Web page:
I also love tending to my garden—plucking weeds, feeding it, watering it, and nurturing it to be healthy, beautiful, and to thrive--year after year. By giving love to my garden, in return it gives me a beautiful, aromatic paradise flourishing with bees, birds and other wildlife that I can enjoy when I sit out there with a latte.

So definitely give, give, give! I found that it not only helped me to overcome depression, but it also protects me from relapses.

This was a thought-provoking post, so thank you.
Jehovah is close to the brokenhearted; he saves those who are crushed in spirit.—Psalm 34:18

Lil Welby
Posts: 18
Joined: Fri Oct 18, 2019 12:33 pm

Re: What IS Helpful? What Does Helpful Mean To You?

Postby Lil Welby » Sat Oct 19, 2019 1:09 pm

Thank you for the response, your post really resonated with me. You appear to have a wealth of knowledge and experience with "the struggle" and I wanted to thank you for investing your time to not only help me, but to help others who seek it.

This right here:

"Even on here, many people will seek help out of desperation, asking for suggestions, advice, help, etc., only to never hear from them ever again. I think the reason why is because what we really want is just for the unbearable pain to end more than anything."

This rings completely true. I've been writing random thoughts that have meaning to me on post it notes, "There is a fundamental difference between wanting change, and being willing to change."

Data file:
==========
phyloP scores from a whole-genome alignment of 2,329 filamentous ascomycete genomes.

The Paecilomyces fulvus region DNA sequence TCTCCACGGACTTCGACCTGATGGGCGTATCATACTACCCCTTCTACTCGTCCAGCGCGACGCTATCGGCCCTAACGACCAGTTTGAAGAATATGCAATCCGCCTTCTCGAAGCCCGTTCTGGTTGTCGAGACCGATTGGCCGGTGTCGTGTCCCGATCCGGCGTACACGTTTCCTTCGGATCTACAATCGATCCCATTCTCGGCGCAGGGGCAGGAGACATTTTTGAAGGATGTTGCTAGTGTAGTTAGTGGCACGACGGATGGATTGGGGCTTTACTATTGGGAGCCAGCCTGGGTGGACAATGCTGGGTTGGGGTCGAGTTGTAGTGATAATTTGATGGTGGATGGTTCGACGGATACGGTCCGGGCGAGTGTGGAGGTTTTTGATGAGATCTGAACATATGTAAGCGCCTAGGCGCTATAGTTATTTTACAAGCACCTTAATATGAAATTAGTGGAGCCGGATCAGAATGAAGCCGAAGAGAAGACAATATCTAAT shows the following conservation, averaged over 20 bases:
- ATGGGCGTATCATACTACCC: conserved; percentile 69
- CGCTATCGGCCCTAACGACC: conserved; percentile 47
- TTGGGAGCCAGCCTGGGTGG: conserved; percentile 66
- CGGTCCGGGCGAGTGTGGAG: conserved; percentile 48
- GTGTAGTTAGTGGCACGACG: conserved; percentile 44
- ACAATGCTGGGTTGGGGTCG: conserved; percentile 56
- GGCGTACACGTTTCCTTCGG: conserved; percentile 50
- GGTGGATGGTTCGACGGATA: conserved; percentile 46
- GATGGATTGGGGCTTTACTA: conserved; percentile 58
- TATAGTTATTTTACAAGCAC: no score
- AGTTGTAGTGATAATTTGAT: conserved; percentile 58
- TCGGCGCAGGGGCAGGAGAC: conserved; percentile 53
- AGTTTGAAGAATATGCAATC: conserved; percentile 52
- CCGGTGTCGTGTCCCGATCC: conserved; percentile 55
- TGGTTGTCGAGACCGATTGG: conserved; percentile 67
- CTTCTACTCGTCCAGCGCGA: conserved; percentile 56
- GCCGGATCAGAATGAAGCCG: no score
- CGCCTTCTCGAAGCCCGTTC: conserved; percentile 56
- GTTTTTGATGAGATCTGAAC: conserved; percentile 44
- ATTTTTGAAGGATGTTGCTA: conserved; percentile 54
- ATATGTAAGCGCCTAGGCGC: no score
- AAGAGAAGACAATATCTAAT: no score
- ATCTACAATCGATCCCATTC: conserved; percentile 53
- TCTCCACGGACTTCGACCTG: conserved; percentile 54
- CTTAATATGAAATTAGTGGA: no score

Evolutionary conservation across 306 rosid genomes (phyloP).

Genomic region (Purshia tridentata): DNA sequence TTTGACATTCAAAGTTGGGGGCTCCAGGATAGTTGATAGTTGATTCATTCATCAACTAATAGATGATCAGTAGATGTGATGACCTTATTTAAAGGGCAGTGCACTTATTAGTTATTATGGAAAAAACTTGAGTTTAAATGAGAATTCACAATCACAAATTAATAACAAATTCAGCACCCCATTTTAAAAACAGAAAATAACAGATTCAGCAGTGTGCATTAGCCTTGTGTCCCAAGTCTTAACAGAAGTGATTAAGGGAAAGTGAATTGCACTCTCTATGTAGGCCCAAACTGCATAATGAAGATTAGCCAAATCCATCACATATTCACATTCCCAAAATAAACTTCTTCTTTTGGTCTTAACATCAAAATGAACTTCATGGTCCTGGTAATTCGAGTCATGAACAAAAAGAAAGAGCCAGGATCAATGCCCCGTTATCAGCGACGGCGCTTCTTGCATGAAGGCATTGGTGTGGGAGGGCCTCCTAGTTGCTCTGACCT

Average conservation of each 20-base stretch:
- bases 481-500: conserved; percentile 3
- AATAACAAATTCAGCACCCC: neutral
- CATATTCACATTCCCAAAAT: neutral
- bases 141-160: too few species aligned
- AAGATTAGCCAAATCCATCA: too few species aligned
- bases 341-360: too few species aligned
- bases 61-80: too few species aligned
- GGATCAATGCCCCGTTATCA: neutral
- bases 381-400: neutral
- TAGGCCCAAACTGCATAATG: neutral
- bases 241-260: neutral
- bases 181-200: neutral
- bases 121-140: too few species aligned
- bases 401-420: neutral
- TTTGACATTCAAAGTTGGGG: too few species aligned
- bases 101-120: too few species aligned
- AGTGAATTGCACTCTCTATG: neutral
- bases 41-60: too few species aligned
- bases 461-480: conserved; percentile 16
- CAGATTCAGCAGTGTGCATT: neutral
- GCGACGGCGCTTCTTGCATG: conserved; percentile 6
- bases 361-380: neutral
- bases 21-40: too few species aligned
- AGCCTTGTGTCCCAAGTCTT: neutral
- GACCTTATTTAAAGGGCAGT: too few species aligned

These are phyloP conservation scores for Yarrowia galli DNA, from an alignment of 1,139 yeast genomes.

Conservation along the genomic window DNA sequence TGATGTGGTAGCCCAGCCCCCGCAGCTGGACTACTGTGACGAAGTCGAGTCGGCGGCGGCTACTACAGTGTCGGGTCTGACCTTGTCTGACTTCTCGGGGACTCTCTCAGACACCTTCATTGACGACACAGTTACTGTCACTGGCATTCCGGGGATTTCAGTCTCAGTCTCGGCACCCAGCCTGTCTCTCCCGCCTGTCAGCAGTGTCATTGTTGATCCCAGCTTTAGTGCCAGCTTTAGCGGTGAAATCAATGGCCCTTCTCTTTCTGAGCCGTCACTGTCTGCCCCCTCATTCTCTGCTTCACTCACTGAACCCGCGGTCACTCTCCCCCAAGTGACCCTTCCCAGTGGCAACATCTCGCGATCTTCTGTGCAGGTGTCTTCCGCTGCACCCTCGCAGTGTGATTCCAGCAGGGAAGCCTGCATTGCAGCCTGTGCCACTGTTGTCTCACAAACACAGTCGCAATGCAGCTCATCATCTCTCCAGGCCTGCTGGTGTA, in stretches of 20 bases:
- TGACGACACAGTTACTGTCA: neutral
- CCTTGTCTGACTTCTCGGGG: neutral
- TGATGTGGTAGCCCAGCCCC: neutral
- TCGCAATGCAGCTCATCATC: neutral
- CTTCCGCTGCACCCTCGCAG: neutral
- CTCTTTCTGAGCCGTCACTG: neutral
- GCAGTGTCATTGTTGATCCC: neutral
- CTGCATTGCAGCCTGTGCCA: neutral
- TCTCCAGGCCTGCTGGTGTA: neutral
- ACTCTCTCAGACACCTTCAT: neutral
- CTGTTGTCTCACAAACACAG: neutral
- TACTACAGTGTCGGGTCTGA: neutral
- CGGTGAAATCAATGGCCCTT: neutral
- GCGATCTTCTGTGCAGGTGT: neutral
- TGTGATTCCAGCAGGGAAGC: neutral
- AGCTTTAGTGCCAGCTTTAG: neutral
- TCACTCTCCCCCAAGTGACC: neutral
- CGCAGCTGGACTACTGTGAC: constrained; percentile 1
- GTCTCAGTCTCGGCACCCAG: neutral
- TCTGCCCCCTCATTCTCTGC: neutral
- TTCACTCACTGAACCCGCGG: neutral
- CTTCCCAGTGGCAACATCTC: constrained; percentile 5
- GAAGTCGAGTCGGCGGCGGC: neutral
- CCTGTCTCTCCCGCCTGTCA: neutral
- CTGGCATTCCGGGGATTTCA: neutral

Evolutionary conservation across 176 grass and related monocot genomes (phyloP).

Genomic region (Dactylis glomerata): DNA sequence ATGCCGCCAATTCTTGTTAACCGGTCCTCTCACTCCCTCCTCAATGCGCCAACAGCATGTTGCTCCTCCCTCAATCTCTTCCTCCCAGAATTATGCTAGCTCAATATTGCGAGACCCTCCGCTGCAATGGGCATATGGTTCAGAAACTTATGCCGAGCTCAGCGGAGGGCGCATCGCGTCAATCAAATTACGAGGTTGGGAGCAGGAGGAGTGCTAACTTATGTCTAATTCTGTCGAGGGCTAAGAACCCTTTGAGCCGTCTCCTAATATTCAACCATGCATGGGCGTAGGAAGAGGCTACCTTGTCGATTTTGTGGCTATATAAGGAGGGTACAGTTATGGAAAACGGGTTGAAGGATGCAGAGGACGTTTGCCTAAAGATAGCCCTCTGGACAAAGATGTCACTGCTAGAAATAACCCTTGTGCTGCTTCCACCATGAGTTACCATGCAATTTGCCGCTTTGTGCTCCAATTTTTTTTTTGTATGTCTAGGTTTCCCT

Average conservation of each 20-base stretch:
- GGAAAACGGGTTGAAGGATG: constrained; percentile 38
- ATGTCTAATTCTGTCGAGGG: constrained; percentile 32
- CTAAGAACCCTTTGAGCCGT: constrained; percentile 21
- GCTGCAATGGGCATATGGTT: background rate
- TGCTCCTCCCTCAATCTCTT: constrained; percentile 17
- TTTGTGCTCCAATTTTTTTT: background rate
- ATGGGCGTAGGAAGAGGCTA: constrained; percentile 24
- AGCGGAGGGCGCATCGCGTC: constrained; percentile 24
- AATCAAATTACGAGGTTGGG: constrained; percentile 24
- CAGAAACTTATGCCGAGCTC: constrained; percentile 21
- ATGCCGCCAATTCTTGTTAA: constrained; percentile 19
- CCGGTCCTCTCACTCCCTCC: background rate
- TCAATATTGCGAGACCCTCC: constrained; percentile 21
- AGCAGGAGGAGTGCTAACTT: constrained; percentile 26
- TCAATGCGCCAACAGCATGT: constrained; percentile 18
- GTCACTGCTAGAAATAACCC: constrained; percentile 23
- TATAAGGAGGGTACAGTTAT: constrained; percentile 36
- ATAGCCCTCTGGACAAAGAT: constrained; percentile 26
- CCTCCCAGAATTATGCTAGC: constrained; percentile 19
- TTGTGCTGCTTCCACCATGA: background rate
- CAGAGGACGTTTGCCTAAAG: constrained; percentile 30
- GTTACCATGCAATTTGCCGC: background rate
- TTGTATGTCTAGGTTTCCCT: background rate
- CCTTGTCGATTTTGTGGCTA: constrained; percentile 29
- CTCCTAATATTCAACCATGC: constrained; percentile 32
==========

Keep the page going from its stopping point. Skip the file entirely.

I WANT to change, so I seek help on this forum, but if I don't continue to participate, and I am one of the people who you have mentioned that you never hear from again, am I truly WILLING to change? Therein lies the struggle.
We refuse to recognize that everything better is purchased at the price of something worse. -Carl Jung-

Spleefy
Posts: 227
Joined: Sat Sep 09, 2017 6:54 am

Re: What IS Helpful? What Does Helpful Mean To You?

Postby Spleefy » Tue Oct 22, 2019 5:47 am

Hi Welby,

I lived with clinical depression for over ten years. But signs of depression began in my teens, which was left unattended and evolved into fully blown depression later in life.

The "knowledge" is more to do with just been able to think more clearly and rationally than I did when I had depression. Depression, as you would know yourself, impairs our thinking and ability to reason. So now I just think like an average, mentally healthy person instead of a depressed person :lol:

I really dig that quote you made: "There is a fundamental difference between wanting to change, and being WILLING to change". I like how this quote makes a finer distinction, and acts a good reminder.

I will keep this quote nearby if I ever become stagnant and need a wake up call.

I feel you. It is a struggle between wanting to change, and whether or not we are WILLING to do what is necessary to change. The wanting part comes naturally--it is the doing part that is so hard, especially when you've got obstacles such as depression hijacking your thoughts, emotions, and energy.

But then you have the added problem of when you ARE willing to change, and you do what is necessary, but nothing you try seems to be working or even alleviating the unbearable pain. Then you become disheartened, lose hope, you're exhausted, and then you think: "What's the point".

This is where we must resist the urge to throw in the towel, even when we feel like we can no longer cope. We all have the ability to be a depression survivor instead of a victim of it. It doesn't take special skills, talent, or even intelligence...

It just takes perseverance.

I believe in YOU, just as I believe in everyone else here. I can't say if everyone here will get through it and be a survivor, but I know that everyone CAN.
Jehovah is close to the brokenhearted; he saves those who are crushed in spirit.—Psalm 34:18